CIC Wines… And their place in our fabric
April 11, 2012 § 1 Comment
Let me start by saying that it is not my desire to tell anyone that their favourite wine is not good. However the fact is that CIC (Cellared in Canada) wines have enjoyed a level of success primarily because they were called Canadian.
Retailing is all about crafting a visual as well as a cerebral experience for the customer. The cerebral is about price and perceived practical application. The other is about creating legitimacy for a brand or product type.
I recall being a rep for E&J Gallo and visiting the main winery and distribution hub in Modesto. I had the opinion that the success of Gallo over the decades was about vertical integration which allowed for the best possible grapes to go into products that are offered at a better price than the competition. I tested my theory by asking one of the winemakers for Gallo branded wines, what the secret was? His answer; “just don’t make it offensive.”
North Americans invest heavily in consistency even in the face of health risks, critical acclaim or panning, and merchandising. Consider for a moment the power of Coca Cola, Tim Hortons, McDonalds, and Starbucks. All offer consistency no matter where you are. The quality level can be counted on and each one of these organizations have more revenues than the Canadian Wine Industry. So it should not be a surprise that Copper Moon, Naked Grape et al have a huge market share in the backyard of the BC Wine Industry. However making a wine that never changes for under $10 is not the whole picture.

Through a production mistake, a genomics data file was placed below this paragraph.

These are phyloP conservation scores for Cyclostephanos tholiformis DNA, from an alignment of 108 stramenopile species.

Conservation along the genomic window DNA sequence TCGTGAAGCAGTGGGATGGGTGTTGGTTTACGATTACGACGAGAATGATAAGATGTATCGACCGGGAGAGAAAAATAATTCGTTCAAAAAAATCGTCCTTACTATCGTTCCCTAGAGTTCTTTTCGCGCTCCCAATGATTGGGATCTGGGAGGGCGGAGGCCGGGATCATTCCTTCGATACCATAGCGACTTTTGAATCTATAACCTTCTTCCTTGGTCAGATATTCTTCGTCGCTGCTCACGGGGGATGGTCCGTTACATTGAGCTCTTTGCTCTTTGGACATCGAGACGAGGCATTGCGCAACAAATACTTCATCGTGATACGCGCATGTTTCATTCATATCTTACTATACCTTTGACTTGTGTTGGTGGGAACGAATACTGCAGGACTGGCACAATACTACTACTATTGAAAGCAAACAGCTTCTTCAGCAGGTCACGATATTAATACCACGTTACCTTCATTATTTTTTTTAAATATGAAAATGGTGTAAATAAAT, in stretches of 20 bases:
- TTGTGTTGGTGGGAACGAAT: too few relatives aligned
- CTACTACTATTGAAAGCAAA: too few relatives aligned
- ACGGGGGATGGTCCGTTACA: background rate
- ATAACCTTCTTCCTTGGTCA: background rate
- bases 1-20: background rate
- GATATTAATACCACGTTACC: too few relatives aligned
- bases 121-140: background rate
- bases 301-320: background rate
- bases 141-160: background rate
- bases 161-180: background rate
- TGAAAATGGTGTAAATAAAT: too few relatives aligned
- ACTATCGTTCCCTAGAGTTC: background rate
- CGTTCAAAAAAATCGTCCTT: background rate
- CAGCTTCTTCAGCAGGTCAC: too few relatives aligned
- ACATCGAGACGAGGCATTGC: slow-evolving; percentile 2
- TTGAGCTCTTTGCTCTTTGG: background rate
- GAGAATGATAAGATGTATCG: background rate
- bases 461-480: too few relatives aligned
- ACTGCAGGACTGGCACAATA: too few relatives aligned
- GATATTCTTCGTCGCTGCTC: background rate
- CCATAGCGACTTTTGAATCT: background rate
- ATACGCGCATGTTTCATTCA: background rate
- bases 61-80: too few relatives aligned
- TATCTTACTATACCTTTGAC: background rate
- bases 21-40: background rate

Walk into 95% of retail outlets in the BC and you are greeted by a wall of CIC wines. That amount of linear feet and billboard merchandising legitimizes the proposition. One has to ask themselves why has CIC been shelved in its own category? It’s proposition is no different from other commodity wines from around the world so why should it not have to fight for their place in the sun like every other offering?
Answer is because no one has shown the business reason to make the change.
As a retailer we arrange our stores by what the offering is saying to customer. The wines that ask the customer to embrace the natural diversity of wine are shelved as such, those that are commodities are shelved as such. The result is that 1) our average ring has increased, 2) our profitability from wine has increased, 3) we can act with full force on our strength of telling the story of products with soul.
If you want to curtail or shrink the share of CIC then you must get retailers to make CIC compete with like products and give them the tools to showcase the beauty, profit and true value in diversity.